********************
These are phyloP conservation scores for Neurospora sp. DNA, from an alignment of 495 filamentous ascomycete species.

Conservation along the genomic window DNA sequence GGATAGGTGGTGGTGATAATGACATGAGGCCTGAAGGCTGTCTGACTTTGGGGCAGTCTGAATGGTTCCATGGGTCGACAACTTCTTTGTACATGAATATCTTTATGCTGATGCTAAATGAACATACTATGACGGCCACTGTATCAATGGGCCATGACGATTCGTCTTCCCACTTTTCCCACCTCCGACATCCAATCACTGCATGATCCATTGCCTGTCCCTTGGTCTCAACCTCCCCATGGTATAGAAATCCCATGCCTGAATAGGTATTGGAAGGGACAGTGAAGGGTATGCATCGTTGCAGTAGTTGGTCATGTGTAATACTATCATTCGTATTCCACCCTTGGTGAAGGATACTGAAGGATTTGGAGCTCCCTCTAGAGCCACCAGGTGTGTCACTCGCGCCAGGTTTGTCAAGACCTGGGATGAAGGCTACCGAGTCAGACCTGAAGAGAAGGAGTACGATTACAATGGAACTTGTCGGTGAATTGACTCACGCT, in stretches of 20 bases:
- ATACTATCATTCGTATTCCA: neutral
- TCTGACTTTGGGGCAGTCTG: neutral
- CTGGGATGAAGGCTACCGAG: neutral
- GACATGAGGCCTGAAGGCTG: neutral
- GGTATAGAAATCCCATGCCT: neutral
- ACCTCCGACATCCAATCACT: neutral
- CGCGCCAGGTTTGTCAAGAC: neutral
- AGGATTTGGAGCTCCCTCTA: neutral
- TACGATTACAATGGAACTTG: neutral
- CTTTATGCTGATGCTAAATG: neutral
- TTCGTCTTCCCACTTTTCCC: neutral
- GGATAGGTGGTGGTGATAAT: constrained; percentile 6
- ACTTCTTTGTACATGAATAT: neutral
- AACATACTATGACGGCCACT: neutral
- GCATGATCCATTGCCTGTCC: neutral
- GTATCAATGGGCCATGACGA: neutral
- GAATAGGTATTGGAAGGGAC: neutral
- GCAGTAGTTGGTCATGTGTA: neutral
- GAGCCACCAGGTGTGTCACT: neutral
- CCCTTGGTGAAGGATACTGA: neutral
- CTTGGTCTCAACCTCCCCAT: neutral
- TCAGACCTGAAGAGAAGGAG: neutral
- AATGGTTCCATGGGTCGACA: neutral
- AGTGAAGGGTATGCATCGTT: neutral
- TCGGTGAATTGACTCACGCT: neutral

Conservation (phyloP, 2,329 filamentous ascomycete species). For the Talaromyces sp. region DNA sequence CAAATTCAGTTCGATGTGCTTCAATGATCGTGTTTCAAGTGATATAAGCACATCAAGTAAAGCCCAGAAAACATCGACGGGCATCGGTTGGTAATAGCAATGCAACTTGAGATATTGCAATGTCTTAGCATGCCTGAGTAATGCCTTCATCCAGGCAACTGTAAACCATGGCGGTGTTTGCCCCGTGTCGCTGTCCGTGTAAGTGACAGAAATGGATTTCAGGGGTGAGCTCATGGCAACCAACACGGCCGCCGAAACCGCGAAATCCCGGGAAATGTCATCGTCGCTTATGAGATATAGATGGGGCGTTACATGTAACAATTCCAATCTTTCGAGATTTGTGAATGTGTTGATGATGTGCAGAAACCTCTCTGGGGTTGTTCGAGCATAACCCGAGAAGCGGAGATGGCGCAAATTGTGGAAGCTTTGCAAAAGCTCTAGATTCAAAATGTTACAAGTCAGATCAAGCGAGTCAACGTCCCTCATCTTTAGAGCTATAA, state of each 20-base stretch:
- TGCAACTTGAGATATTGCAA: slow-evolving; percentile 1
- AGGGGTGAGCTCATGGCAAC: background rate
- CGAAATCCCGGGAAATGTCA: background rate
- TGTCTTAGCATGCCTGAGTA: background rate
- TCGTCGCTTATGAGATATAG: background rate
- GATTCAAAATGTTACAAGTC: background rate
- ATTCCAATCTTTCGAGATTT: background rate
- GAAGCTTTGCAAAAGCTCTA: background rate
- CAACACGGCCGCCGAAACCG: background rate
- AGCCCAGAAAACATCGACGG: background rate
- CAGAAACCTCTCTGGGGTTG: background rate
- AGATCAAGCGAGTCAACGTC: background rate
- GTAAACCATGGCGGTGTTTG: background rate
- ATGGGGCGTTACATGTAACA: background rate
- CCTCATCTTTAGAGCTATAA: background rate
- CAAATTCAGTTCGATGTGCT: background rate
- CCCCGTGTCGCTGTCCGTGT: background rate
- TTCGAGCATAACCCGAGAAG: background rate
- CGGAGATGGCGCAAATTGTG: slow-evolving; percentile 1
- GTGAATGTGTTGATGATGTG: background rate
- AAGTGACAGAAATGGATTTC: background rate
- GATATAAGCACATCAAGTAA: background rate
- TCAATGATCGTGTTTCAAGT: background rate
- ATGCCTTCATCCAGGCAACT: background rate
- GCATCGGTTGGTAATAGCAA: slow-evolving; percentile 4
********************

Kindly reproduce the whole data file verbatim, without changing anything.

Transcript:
These are phyloP conservation scores for Neurospora sp. DNA, from an alignment of 495 filamentous ascomycete species.

Conservation along the genomic window DNA sequence GGATAGGTGGTGGTGATAATGACATGAGGCCTGAAGGCTGTCTGACTTTGGGGCAGTCTGAATGGTTCCATGGGTCGACAACTTCTTTGTACATGAATATCTTTATGCTGATGCTAAATGAACATACTATGACGGCCACTGTATCAATGGGCCATGACGATTCGTCTTCCCACTTTTCCCACCTCCGACATCCAATCACTGCATGATCCATTGCCTGTCCCTTGGTCTCAACCTCCCCATGGTATAGAAATCCCATGCCTGAATAGGTATTGGAAGGGACAGTGAAGGGTATGCATCGTTGCAGTAGTTGGTCATGTGTAATACTATCATTCGTATTCCACCCTTGGTGAAGGATACTGAAGGATTTGGAGCTCCCTCTAGAGCCACCAGGTGTGTCACTCGCGCCAGGTTTGTCAAGACCTGGGATGAAGGCTACCGAGTCAGACCTGAAGAGAAGGAGTACGATTACAATGGAACTTGTCGGTGAATTGACTCACGCT, in stretches of 20 bases:
- ATACTATCATTCGTATTCCA: neutral
- TCTGACTTTGGGGCAGTCTG: neutral
- CTGGGATGAAGGCTACCGAG: neutral
- GACATGAGGCCTGAAGGCTG: neutral
- GGTATAGAAATCCCATGCCT: neutral
- ACCTCCGACATCCAATCACT: neutral
- CGCGCCAGGTTTGTCAAGAC: neutral
- AGGATTTGGAGCTCCCTCTA: neutral
- TACGATTACAATGGAACTTG: neutral
- CTTTATGCTGATGCTAAATG: neutral
- TTCGTCTTCCCACTTTTCCC: neutral
- GGATAGGTGGTGGTGATAAT: constrained; percentile 6
- ACTTCTTTGTACATGAATAT: neutral
- AACATACTATGACGGCCACT: neutral
- GCATGATCCATTGCCTGTCC: neutral
- GTATCAATGGGCCATGACGA: neutral
- GAATAGGTATTGGAAGGGAC: neutral
- GCAGTAGTTGGTCATGTGTA: neutral
- GAGCCACCAGGTGTGTCACT: neutral
- CCCTTGGTGAAGGATACTGA: neutral
- CTTGGTCTCAACCTCCCCAT: neutral
- TCAGACCTGAAGAGAAGGAG: neutral
- AATGGTTCCATGGGTCGACA: neutral
- AGTGAAGGGTATGCATCGTT: neutral
- TCGGTGAATTGACTCACGCT: neutral

Conservation (phyloP, 2,329 filamentous ascomycete species). For the Talaromyces sp. region DNA sequence CAAATTCAGTTCGATGTGCTTCAATGATCGTGTTTCAAGTGATATAAGCACATCAAGTAAAGCCCAGAAAACATCGACGGGCATCGGTTGGTAATAGCAATGCAACTTGAGATATTGCAATGTCTTAGCATGCCTGAGTAATGCCTTCATCCAGGCAACTGTAAACCATGGCGGTGTTTGCCCCGTGTCGCTGTCCGTGTAAGTGACAGAAATGGATTTCAGGGGTGAGCTCATGGCAACCAACACGGCCGCCGAAACCGCGAAATCCCGGGAAATGTCATCGTCGCTTATGAGATATAGATGGGGCGTTACATGTAACAATTCCAATCTTTCGAGATTTGTGAATGTGTTGATGATGTGCAGAAACCTCTCTGGGGTTGTTCGAGCATAACCCGAGAAGCGGAGATGGCGCAAATTGTGGAAGCTTTGCAAAAGCTCTAGATTCAAAATGTTACAAGTCAGATCAAGCGAGTCAACGTCCCTCATCTTTAGAGCTATAA, state of each 20-base stretch:
- TGCAACTTGAGATATTGCAA: slow-evolving; percentile 1
- AGGGGTGAGCTCATGGCAAC: background rate
- CGAAATCCCGGGAAATGTCA: background rate
- TGTCTTAGCATGCCTGAGTA: background rate
- TCGTCGCTTATGAGATATAG: background rate
- GATTCAAAATGTTACAAGTC: background rate
- ATTCCAATCTTTCGAGATTT: background rate
- GAAGCTTTGCAAAAGCTCTA: background rate
- CAACACGGCCGCCGAAACCG: background rate
- AGCCCAGAAAACATCGACGG: background rate
- CAGAAACCTCTCTGGGGTTG: background rate
- AGATCAAGCGAGTCAACGTC: background rate
- GTAAACCATGGCGGTGTTTG: background rate
- ATGGGGCGTTACATGTAACA: background rate
- CCTCATCTTTAGAGCTATAA: background rate
- CAAATTCAGTTCGATGTGCT: background rate
- CCCCGTGTCGCTGTCCGTGT: background rate
- TTCGAGCATAACCCGAGAAG: background rate
- CGGAGATGGCGCAAATTGTG: slow-evolving; percentile 1
- GTGAATGTGTTGATGATGTG: background rate
- AAGTGACAGAAATGGATTTC: background rate
- GATATAAGCACATCAAGTAA: background rate
- TCAATGATCGTGTTTCAAGT: background rate
- ATGCCTTCATCCAGGCAACT: background rate
- GCATCGGTTGGTAATAGCAA: slow-evolving; percentile 4